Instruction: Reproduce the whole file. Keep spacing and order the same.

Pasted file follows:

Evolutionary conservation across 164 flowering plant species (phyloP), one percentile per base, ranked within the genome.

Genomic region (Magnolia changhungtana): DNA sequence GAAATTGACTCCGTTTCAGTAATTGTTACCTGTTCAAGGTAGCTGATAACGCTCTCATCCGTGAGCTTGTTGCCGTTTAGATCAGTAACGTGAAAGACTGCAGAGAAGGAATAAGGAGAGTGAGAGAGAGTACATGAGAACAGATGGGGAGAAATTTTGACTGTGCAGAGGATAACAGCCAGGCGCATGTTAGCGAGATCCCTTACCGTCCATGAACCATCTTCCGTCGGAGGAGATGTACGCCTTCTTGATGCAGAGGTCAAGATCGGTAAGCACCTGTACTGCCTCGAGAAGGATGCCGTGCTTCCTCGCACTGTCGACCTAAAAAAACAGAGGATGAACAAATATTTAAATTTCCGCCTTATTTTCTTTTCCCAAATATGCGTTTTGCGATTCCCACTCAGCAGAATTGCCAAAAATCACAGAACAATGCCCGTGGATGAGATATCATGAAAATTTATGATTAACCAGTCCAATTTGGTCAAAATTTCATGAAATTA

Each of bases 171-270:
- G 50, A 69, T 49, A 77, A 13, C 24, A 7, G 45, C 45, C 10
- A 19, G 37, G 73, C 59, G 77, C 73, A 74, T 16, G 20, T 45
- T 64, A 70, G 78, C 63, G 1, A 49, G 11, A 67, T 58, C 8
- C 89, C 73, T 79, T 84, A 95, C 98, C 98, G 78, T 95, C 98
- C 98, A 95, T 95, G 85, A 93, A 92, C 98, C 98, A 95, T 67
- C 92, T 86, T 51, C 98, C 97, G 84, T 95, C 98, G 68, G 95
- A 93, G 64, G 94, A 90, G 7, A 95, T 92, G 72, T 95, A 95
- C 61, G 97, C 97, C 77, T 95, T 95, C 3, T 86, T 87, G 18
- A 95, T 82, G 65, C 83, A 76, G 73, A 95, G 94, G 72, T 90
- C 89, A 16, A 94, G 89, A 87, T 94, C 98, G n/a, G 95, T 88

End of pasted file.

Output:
Evolutionary conservation across 164 flowering plant species (phyloP), one percentile per base, ranked within the genome.

Genomic region (Magnolia changhungtana): DNA sequence GAAATTGACTCCGTTTCAGTAATTGTTACCTGTTCAAGGTAGCTGATAACGCTCTCATCCGTGAGCTTGTTGCCGTTTAGATCAGTAACGTGAAAGACTGCAGAGAAGGAATAAGGAGAGTGAGAGAGAGTACATGAGAACAGATGGGGAGAAATTTTGACTGTGCAGAGGATAACAGCCAGGCGCATGTTAGCGAGATCCCTTACCGTCCATGAACCATCTTCCGTCGGAGGAGATGTACGCCTTCTTGATGCAGAGGTCAAGATCGGTAAGCACCTGTACTGCCTCGAGAAGGATGCCGTGCTTCCTCGCACTGTCGACCTAAAAAAACAGAGGATGAACAAATATTTAAATTTCCGCCTTATTTTCTTTTCCCAAATATGCGTTTTGCGATTCCCACTCAGCAGAATTGCCAAAAATCACAGAACAATGCCCGTGGATGAGATATCATGAAAATTTATGATTAACCAGTCCAATTTGGTCAAAATTTCATGAAATTA

Each of bases 171-270:
- G 50, A 69, T 49, A 77, A 13, C 24, A 7, G 45, C 45, C 10
- A 19, G 37, G 73, C 59, G 77, C 73, A 74, T 16, G 20, T 45
- T 64, A 70, G 78, C 63, G 1, A 49, G 11, A 67, T 58, C 8
- C 89, C 73, T 79, T 84, A 95, C 98, C 98, G 78, T 95, C 98
- C 98, A 95, T 95, G 85, A 93, A 92, C 98, C 98, A 95, T 67
- C 92, T 86, T 51, C 98, C 97, G 84, T 95, C 98, G 68, G 95
- A 93, G 64, G 94, A 90, G 7, A 95, T 92, G 72, T 95, A 95
- C 61, G 97, C 97, C 77, T 95, T 95, C 3, T 86, T 87, G 18
- A 95, T 82, G 65, C 83, A 76, G 73, A 95, G 94, G 72, T 90
- C 89, A 16, A 94, G 89, A 87, T 94, C 98, G n/a, G 95, T 88